The Italian way to cook Pasta
Some think that cooking pasta is about one of the simplest things one can do in the kitchen. If you can boil water, you can cook pasta.
However, in Italy, it’s more than just the act of boiling water. It is a question of timing , size of your pot , addition of salt , and more timing.
While some Americans tend to overcook their pasta so that it loses its flavor and develops a gummy consistency, Italians prefer their pasta perfectly al dente . It should have a bite to it, making it all the more satisfying and flavorful. Here we show you how to cook pasta the Italian way .
The Right Pot
You’re home alone and you’re craving trofie al pesto. You think you can use a small saucepan to boil your water because you’re only making a single serving. Mistake . You need 5-6 quarts of water for 1 pound of pasta, and so even if you are ‘da sola’ you still need your large pot for one small serving. If you don’t use enough water, the starches don’t have enough room to dilute, and your pasta will become gummy.
Your pasta water should taste like the sea. Yes, the salty sea. It calls for kosher salt, the big fat kind, not table salt, and you need at least 2 tablespoons per pound of pasta. Wait until the water is boiling to add your salt, as it will slow down the boiling process if you add it too early. This imperative ingredient will bring out the flavor of your pasta.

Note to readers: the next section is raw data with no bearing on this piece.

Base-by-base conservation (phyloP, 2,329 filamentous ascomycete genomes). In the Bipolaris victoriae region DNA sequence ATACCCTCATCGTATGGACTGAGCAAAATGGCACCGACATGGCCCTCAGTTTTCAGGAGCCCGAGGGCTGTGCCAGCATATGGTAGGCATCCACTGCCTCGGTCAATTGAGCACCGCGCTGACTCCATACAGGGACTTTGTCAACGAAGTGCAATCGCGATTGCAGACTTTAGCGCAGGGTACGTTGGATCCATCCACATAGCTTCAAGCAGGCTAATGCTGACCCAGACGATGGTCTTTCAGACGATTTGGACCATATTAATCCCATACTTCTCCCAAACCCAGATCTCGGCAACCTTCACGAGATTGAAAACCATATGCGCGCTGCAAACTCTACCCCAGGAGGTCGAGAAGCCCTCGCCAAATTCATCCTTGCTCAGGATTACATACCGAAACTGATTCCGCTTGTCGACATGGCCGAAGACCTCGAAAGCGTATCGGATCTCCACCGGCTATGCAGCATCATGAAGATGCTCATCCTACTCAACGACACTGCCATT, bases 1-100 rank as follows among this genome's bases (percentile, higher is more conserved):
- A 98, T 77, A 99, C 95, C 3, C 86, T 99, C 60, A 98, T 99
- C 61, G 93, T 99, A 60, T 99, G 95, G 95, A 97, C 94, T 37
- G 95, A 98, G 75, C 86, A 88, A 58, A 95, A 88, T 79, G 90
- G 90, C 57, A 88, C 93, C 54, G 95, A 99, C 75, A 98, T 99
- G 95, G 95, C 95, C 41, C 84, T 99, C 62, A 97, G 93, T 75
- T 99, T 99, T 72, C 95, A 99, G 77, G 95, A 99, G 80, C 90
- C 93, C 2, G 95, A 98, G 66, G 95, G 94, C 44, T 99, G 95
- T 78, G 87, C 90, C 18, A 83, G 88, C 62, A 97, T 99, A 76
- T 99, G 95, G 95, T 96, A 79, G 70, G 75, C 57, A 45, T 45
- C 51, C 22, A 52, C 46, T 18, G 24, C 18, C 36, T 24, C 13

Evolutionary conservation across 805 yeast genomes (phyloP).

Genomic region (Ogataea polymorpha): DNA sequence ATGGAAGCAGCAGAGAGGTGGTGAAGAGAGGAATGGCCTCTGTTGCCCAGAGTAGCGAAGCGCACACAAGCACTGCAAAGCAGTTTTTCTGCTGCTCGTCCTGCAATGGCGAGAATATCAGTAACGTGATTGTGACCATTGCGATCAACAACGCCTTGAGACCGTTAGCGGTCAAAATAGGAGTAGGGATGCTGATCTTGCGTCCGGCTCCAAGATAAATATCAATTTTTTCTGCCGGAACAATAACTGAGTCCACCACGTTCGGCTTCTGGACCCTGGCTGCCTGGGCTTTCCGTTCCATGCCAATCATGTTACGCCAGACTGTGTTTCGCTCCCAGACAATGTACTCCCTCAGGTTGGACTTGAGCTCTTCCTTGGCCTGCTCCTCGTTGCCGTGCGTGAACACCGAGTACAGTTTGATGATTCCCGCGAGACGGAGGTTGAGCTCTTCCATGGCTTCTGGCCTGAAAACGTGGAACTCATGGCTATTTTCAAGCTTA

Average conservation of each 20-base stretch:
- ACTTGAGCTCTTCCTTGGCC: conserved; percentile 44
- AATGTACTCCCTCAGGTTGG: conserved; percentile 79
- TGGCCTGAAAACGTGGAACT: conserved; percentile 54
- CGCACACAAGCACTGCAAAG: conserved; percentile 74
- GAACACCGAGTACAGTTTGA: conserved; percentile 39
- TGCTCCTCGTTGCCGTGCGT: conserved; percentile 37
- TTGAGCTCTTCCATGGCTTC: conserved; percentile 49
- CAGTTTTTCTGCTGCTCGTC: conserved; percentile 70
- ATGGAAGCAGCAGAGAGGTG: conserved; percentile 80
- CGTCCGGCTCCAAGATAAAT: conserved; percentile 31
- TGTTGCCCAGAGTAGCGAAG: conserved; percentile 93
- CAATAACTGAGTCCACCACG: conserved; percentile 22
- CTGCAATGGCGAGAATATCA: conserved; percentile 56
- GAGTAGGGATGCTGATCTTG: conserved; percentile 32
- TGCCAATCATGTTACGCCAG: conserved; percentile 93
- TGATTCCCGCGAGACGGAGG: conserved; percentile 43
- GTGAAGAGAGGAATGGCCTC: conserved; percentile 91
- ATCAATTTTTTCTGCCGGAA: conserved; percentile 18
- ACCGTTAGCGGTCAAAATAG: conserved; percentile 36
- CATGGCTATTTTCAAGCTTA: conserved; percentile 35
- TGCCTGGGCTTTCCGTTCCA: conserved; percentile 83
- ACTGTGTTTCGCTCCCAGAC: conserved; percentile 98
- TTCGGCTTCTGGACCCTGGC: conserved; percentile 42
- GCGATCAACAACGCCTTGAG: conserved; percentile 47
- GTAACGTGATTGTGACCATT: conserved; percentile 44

Add your pasta only when the water is violently boiling. Give it a gentle stir so that the pasta doesn’t clump together.
You want your pasta al dente. Start testing it about 3 minutes before the cook-time on the package.
Use a cup-size ladle to ladle out a cup of starchy pasta water which you will want later to subjectively add to your sauce to moisten everything up.
Drain the pasta or remove it from the boiling water 2 minutes earlier than the package says (trust us), as indeed it is still cooking.
Never rinse your pasta. Why would you do that?
Finish with your sauce and enjoy pasta as the Italians do- al dente!